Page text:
Some stimulus infrastructure money in Arizona will go to relatively minor asphalt preservation projects.
The federal stimulus package passed Friday likely means a boost for local street maintenance but not for major highway projects.
Pima County could get around $80 million dollars from the stimulus package.
But because projects that get the money must be “shovel ready” within 90 days, most of the money would go toward pavement preservation and other relatively minor work.
The Pima Association of Governments, which doles out federal money countywide, will vote on a prioritized wish list Thursday, said PAG Executive Director Gary Hayes.
“This is always a moving target,” Hayes said Friday. He did not have final numbers.
A draft of the PAG list shows $731 million in projects requested by Tucson and other cities, towns and tribes in Pima County.
High on the lists, each for various categories of federal money, are pavement improvements on arterial streets and roads (smaller roads are not eligible), bike lanes and a path at Hohokam Middle School, and a bridge improvement for Sabino Canyon Road over Tanque Verde Wash.
Lower on the list are $10 million for bus replacements, $8 million to widen Camino Seco from Broadway to Speedway Boulevard and $75 million for a modern street car in Tucson.
All of the listed projects have been deemed ready for construction within 90 days – the shovel-ready standard imposed by Congress, Hayes said.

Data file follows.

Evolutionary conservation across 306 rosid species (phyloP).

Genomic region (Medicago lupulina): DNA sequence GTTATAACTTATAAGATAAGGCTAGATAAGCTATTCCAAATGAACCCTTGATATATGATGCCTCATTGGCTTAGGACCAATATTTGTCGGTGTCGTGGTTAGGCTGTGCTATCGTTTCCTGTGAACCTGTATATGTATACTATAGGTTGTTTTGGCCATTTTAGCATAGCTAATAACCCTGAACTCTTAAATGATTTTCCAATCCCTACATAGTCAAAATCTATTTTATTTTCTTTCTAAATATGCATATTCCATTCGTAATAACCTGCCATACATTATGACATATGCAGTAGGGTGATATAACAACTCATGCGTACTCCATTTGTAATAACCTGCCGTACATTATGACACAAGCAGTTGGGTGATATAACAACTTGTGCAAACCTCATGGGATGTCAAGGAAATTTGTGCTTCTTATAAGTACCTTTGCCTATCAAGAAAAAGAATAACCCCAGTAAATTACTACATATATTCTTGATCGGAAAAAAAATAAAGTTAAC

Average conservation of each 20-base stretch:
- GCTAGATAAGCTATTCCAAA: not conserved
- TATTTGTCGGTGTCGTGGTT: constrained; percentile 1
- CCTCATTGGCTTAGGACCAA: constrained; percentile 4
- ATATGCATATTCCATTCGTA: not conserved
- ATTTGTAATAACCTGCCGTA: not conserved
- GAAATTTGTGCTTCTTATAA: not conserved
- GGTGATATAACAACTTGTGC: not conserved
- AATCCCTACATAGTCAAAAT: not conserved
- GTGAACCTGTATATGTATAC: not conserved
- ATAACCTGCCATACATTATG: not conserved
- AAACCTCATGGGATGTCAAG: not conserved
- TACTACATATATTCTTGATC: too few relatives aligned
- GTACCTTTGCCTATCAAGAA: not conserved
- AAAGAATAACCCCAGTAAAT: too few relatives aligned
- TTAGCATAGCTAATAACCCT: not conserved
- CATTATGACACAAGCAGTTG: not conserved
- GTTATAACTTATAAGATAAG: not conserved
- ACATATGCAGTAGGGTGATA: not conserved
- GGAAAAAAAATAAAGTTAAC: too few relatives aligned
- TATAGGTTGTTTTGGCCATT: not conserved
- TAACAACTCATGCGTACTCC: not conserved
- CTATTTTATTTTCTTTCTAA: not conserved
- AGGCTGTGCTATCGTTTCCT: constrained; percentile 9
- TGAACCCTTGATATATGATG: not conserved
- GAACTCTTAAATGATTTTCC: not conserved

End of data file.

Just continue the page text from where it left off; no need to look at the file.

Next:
The package will give the city a much-needed boost on routine repaving of major streets, said Tucson Department of Transportation Director Jim Glock.
“This is a great opportunity to catch up,” he said.
Glock did not know how much the city would see in the end.
“The city can absorb as much or as little as (PAG) decides to program our way. My hope is that we will see at least $10 million,” he said.
PAG has been working in recent weeks to narrow the regional wish list and get it into the Transportation Improvement Plan (TIP), Glock said.
“If a project is not in the TIP, it is not eligible for that federal money,” he said.
State battle brewing
The Arizona Department of Transportation expects a windfall of about $590 million in Federal Highway Administration funds from the stimulus package. The challenge is that ADOT has identified $940 million in road-widening, paving and repair jobs that are eligible for stimulus spending.
Members of the State Transportation Board, which will make the decision, reflect competing interests and must wrestle with the classic conflicts of new vs. old and urban vs. rural.
ADOT Director Victor Mendez told transportation commissioners last week that the stimulus money isn’t enough to meet the state’s needs and that the extra money essentially cancels out the routine funds lost over the past two years.
The money is roughly equivalent to what Arizona spends in a year on highways.
Normally, highway projects are prioritized months or years in advance by cities and planning agencies such as PAG.
But the stimulus forces quick decisions on big money, often a recipe for behind-the-scenes lobbying from developers, transportation-project sponsors and politicians.
Si Schorr, who represents Pima County on the board, wants to focus on projects that most stimulate the economy. “I want to make sure that no matter what, we’re left with something meaningful,” Schorr said.
Early look at Arizona’s
share of stimulus aid
Arizona is likely to get about $590 million for highways. Half the money must go toward work within four months.
Of the bill’s $8.4 billion for transit, Arizona expects about $112 million. An additional $8 billion in the bill goes to high-speed rail, but Arizona has no approved plans for such a system.
The state will get about $39 million to improve water quality, flood control or environmental restoration, according to an analysis of the earlier House bill.